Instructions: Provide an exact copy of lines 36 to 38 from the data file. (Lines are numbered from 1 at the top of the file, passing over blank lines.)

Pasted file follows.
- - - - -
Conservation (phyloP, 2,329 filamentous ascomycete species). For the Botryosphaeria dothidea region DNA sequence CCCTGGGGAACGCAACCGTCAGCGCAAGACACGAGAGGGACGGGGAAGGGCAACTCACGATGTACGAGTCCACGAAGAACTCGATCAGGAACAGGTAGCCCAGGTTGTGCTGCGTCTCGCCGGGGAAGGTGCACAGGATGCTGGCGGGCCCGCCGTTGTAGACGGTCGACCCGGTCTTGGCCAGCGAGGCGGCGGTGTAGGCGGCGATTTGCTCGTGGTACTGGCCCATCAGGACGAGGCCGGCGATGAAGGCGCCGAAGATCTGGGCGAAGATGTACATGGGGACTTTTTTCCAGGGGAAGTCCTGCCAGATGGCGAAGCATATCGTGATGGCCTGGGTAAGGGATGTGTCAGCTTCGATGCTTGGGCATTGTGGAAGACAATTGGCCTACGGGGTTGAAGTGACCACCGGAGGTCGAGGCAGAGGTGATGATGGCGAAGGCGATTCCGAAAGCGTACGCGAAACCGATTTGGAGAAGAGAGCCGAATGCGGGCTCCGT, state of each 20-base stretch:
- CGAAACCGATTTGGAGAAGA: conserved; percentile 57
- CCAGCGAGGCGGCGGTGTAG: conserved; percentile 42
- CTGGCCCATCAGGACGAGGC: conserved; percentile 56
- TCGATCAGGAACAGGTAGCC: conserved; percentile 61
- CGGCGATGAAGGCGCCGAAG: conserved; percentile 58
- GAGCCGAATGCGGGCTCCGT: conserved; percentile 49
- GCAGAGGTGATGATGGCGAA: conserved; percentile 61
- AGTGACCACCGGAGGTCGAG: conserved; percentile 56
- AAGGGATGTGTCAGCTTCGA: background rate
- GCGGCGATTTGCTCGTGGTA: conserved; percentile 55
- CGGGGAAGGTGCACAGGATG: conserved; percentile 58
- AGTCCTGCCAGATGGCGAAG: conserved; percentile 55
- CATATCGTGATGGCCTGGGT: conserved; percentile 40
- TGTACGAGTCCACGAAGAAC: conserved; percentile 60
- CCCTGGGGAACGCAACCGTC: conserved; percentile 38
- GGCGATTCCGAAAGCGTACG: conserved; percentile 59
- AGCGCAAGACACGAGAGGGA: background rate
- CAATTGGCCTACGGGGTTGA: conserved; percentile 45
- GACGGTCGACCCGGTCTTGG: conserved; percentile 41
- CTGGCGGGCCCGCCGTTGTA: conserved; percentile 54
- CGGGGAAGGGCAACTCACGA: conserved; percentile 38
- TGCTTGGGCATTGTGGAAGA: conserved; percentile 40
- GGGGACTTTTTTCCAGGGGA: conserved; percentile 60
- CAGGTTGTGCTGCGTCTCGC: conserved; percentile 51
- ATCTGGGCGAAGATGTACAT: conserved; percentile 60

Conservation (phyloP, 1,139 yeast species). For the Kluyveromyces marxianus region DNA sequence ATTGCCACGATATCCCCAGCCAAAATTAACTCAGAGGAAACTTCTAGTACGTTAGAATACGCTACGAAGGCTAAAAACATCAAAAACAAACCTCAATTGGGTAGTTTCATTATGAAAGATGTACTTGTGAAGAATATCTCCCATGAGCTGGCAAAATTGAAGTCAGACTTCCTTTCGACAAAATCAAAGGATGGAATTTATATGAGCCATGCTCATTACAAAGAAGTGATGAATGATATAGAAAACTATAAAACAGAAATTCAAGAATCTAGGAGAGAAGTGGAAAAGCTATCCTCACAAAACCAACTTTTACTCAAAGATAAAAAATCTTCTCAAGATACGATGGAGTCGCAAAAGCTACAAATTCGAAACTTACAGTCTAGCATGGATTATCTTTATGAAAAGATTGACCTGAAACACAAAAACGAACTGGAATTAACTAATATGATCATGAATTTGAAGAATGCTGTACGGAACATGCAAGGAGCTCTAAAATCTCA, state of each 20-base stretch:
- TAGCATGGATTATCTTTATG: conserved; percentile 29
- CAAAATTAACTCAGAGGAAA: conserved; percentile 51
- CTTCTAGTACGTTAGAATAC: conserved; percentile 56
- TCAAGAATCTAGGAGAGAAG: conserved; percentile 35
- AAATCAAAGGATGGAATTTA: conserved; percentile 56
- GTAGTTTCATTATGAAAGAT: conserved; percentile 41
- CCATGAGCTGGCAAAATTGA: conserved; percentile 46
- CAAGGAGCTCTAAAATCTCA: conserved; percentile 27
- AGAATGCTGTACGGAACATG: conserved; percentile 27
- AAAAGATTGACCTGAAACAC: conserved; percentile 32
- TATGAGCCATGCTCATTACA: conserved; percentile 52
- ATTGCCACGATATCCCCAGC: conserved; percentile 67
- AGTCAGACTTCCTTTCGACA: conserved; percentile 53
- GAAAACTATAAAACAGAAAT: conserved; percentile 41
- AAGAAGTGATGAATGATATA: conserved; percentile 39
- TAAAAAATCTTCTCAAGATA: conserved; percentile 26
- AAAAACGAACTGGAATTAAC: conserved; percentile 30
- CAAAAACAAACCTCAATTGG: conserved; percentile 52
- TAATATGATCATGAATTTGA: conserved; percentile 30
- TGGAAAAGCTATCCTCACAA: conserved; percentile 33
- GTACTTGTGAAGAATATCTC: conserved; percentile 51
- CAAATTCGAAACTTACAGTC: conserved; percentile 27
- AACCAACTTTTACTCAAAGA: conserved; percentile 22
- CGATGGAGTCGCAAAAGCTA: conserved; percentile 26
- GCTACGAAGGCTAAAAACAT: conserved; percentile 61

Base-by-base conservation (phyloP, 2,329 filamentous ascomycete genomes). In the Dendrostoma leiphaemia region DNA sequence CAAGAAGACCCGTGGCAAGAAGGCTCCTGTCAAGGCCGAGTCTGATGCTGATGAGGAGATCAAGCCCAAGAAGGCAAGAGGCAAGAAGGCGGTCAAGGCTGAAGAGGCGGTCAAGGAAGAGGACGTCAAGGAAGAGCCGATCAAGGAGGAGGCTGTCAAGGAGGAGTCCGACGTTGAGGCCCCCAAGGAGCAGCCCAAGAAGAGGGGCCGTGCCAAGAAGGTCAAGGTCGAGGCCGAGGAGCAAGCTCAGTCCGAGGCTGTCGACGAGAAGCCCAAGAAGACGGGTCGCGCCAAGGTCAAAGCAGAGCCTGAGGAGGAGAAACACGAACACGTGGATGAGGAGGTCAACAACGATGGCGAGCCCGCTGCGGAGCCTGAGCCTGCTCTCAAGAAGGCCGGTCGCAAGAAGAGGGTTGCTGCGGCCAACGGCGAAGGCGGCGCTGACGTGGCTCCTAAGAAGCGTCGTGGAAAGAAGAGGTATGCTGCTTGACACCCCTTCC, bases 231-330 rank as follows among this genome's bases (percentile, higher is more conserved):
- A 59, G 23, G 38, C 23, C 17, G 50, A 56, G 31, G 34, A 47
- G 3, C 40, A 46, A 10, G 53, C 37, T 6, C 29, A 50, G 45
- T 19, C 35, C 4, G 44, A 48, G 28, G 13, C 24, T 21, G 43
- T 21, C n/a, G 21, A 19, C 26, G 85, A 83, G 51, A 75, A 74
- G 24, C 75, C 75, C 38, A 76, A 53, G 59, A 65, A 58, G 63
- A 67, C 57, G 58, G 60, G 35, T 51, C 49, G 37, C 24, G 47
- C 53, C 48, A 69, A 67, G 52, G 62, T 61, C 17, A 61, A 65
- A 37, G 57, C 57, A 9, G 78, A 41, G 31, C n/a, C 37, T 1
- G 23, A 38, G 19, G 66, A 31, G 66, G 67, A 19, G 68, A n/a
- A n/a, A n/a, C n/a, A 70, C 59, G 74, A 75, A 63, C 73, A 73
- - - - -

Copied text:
- AGAATGCTGTACGGAACATG: conserved; percentile 27
- AAAAGATTGACCTGAAACAC: conserved; percentile 32
- TATGAGCCATGCTCATTACA: conserved; percentile 52